Just curious, how exactly does the sensor, internal pullup resistor circuit work to provide a different voltage the ADC can read when the sensor is in and out of water?

    • I started a very similar project last night! Trying to get it to play jingle bells instead of annoying noises :)

      How long can you make the sensor leads and not have a problem?

      I haven't tried feet of length yet but my sensor leads will be about 6" to go up and over the lip of the basin with the H2OhNo magnetically adhered to the outside of the basin.

      why not just program it to alarm at 750 for no-water?

      That might work. Give it a try! For me, the ADC differs enough between ATtinys that I'm going to stay away from hard-coded numbers.

      What other parts besides SoftwareSerial wouldn’t work properly?

      If you assemble the kit and use the chip as it ships it will be 1MHz. Everything will work fine but the delayMicroseconds() and delay() will be wrong if you select the 8MHz ATtiny under Arduino IDE.

      how exactly does the sensor, internal pullup resistor circuit work to provide a different voltage the ADC can read when the sensor is in and out of water?

      The internal pull up is ~60k if my memory serves me. Out of water the ADC will read a weak 3V (because of the internal pull up). You are seeing this as ~1000 on the ADC (VCC would be 1023 but I'm not surprised it's not exact). When you expose the analog pin to water next to a GND pin the water weakly shorts them together. The conductivity of the water is a big discussion but for the sake of discussion the conductivity of the water will be greater than the conductivity of the internal 60k pullup. The ADC should read around zero when the pin is connected to ground but instead we see the ADC report ~600 under water because the conductivity of the water is not as good as say copper.

  • 172pilot / about 11 years ago / 2

    How long will this thing last on the button cell? AND.. for someone who has only programmed commercial arduinos, how hard is it to reprogram this thing? Ironically, I want it to do almost the EXACT opposite of what it does now - I want to mount it in a toilet, and if there is NOT water in the tank for more than 30-60 seconds, I want it to start alarming, to tell me that the toilet is running. Is it easy to get this chip working in the Arduino IDE?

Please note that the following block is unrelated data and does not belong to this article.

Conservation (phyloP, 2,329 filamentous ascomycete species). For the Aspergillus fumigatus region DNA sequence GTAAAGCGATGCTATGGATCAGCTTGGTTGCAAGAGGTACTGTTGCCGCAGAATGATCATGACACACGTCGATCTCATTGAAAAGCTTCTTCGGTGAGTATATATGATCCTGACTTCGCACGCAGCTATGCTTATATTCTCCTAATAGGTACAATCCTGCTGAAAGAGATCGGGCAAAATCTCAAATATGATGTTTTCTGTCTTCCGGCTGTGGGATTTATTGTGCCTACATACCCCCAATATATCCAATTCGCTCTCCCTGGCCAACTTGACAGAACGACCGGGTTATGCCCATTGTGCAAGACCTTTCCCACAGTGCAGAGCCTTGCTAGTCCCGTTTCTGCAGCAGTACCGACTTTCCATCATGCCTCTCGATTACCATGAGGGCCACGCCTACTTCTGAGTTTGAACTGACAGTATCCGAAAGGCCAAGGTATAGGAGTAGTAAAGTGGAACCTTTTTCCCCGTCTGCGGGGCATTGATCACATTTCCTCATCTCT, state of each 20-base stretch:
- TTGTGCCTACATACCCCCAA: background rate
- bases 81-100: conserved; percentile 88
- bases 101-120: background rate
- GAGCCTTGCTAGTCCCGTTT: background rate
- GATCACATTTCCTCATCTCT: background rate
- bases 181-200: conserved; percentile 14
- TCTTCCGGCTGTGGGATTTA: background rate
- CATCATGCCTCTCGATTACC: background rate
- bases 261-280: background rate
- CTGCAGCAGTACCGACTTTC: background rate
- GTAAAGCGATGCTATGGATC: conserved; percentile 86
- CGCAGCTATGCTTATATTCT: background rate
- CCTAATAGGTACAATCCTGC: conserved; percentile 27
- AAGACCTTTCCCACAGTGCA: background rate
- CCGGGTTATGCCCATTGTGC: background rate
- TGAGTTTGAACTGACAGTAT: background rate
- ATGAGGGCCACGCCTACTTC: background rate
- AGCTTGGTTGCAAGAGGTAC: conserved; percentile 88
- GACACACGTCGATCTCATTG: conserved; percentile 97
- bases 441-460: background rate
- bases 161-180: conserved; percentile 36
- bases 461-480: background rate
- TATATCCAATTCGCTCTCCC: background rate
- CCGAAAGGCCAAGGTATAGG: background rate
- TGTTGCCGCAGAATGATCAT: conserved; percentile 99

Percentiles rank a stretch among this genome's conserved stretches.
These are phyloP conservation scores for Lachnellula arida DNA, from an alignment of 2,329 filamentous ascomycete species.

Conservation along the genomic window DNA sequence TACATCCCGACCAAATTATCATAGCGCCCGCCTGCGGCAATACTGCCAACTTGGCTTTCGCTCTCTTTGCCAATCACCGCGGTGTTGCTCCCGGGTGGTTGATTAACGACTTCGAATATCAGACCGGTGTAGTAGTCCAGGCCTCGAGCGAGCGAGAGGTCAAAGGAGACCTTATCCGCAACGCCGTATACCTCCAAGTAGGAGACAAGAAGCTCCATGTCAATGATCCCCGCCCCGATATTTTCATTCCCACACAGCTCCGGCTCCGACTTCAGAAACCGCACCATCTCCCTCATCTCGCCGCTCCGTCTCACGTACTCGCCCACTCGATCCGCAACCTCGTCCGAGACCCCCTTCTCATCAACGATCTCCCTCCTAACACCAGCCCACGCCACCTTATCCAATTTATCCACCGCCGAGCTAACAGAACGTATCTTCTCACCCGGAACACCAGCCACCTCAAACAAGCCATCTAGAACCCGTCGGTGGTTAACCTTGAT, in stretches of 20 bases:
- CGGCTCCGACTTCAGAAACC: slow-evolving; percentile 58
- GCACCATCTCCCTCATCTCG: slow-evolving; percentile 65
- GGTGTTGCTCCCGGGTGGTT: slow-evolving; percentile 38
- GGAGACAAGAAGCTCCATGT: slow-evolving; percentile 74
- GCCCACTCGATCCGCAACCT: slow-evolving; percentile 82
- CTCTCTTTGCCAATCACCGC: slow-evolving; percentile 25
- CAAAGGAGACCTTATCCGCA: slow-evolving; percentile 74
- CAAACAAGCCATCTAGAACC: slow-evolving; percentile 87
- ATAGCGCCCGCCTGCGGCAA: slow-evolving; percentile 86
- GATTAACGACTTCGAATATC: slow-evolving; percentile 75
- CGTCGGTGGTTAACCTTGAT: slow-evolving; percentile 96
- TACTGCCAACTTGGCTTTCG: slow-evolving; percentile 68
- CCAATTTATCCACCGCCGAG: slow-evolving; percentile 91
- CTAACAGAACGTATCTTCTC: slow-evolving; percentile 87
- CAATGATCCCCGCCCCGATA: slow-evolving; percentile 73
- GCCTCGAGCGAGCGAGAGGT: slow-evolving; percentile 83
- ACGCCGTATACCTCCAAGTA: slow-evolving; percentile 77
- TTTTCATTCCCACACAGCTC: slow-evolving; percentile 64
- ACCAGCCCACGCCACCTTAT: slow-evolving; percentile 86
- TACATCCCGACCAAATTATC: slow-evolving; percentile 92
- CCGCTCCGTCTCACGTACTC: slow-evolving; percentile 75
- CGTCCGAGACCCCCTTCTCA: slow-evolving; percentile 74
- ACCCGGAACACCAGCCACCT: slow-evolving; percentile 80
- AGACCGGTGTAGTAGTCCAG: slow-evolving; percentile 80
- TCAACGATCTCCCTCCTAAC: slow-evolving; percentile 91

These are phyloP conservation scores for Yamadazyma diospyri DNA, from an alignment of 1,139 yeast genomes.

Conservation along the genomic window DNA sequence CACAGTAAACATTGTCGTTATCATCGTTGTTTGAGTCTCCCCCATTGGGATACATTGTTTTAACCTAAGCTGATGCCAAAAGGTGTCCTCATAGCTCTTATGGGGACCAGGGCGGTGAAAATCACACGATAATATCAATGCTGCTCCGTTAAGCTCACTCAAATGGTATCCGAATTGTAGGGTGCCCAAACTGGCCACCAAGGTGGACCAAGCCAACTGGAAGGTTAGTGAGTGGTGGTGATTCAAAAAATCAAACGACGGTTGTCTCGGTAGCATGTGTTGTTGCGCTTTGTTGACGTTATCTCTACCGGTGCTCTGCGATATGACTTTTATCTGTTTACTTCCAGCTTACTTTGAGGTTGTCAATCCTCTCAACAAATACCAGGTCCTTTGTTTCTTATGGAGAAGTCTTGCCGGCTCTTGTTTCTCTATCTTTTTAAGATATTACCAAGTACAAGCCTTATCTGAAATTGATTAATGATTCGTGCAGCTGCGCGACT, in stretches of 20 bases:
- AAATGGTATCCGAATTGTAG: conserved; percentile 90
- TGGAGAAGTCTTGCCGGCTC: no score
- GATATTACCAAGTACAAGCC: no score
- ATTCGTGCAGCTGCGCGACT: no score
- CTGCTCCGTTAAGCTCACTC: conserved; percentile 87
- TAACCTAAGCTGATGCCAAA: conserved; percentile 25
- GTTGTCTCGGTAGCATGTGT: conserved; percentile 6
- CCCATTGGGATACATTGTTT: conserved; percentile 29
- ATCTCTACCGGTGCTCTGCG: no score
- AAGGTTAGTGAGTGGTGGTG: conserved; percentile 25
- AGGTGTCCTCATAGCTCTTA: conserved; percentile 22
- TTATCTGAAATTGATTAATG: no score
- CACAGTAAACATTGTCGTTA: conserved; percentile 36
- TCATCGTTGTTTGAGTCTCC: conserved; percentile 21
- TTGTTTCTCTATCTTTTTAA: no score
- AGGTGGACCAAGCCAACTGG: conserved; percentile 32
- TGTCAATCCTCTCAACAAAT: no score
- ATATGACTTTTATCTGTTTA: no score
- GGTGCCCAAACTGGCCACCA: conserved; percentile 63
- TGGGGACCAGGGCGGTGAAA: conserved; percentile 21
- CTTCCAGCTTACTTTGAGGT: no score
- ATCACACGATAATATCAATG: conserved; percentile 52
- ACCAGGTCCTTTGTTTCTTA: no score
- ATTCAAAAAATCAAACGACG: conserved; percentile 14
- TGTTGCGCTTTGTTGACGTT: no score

• The hookup guide should give you all you need to know. It's pretty easy to re-program the ATtiny using a Tiny AVR Programmer. The example code will demonstrate how to get the ATtiny to last for about half a year with a CR2032. Longer if you reduce the rate at which it checks for water. The example firmware checks once per second, you could probably get away with once every 8 seconds.

    • chartle / about 11 years ago / 1

      Just found this which is a lot easier to use. Its a float switch.

      You could make your own with a reed switch sealed in tube and a magnet on a float. Actually any switch out of the water where a float can hit it would work.

    • jrshell / about 11 years ago / 1

      The whole setup would ultimately be more expensive, but would you be better off using one of these hooked up to a an Arduino or Pi? Seems like it would allow more flexibility in the future too.

    • chartle / about 11 years ago * / 1

      Now that have thought about this using probes like these may not work. I've been researching water level detectors for the last couple of years for use as a Xmas tree water level monitor. As I recall the small amount of current will cause electrolysis and after not too much time the probes get gunked up.

      The best way to do is to use capacitance sense that uses two metal plates.

      Google "capacitance sensor arduino water level"

      Here is one page

    • doobie / about 11 years ago / 1

      The source code is available, that should be pretty easy to do. On the if statement to see if there is water and alarm, just invert it.. Of course it will likely go off every-time you flush, so you may need to add a timer to the code to give it time to drain/refill the tank before the alarm.

      • 172pilot / about 11 years ago / 1

        Yeah.. the timer is why I said "almost" the opposite.. :-) Although, it might be fun to scare the wife and kids.. I think I'm going to have to pick up a couple of these and try it.. We've got a bad well, and every once in a while, a running toilet will ruin our morning, after emptying all the water from the well..

        "Version 2" will have to radio out after 5 minutes to shut down the well pump!

        Still curious how long I can expect this thing to run on that little button cell.. Are we talking days, weeks, months? Would it be better with a couple of AA cells? (There'd be plenty of space for it, I just don't want something that needs to be plugged in!!)

        • The source code has the ATtiny running in super low power mode and will last about 150 days on a new coin cell. If you throw two AAs at it, it should last about 6x (2.5 years) longer.

          My math: